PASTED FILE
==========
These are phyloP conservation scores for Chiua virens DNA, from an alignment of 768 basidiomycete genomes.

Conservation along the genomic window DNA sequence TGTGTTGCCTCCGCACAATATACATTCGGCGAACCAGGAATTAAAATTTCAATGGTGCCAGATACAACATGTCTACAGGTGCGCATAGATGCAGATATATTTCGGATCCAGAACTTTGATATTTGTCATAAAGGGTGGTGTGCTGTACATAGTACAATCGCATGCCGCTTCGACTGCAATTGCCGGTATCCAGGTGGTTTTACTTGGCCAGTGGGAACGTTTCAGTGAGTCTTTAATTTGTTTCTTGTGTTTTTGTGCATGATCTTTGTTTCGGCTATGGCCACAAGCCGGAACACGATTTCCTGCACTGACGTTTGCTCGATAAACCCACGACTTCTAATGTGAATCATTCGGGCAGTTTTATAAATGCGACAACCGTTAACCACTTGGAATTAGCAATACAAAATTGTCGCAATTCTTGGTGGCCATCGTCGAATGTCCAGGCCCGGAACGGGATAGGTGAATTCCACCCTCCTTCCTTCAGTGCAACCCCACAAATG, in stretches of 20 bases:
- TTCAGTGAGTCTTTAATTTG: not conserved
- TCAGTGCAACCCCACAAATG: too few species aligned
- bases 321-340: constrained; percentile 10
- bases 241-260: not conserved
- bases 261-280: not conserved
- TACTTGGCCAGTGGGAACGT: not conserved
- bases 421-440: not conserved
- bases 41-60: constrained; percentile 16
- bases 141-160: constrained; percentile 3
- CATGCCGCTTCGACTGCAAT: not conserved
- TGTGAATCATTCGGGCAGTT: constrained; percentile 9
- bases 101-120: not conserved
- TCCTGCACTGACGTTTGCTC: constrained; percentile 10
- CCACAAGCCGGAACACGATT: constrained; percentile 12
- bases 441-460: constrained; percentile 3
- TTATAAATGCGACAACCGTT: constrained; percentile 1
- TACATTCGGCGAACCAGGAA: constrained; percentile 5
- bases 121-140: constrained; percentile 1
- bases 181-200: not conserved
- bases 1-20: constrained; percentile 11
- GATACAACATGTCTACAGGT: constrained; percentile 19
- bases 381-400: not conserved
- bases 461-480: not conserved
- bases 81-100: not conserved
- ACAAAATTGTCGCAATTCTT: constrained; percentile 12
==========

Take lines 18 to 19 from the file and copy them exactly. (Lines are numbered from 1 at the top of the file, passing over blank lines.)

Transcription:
- TTATAAATGCGACAACCGTT: constrained; percentile 1
- TACATTCGGCGAACCAGGAA: constrained; percentile 5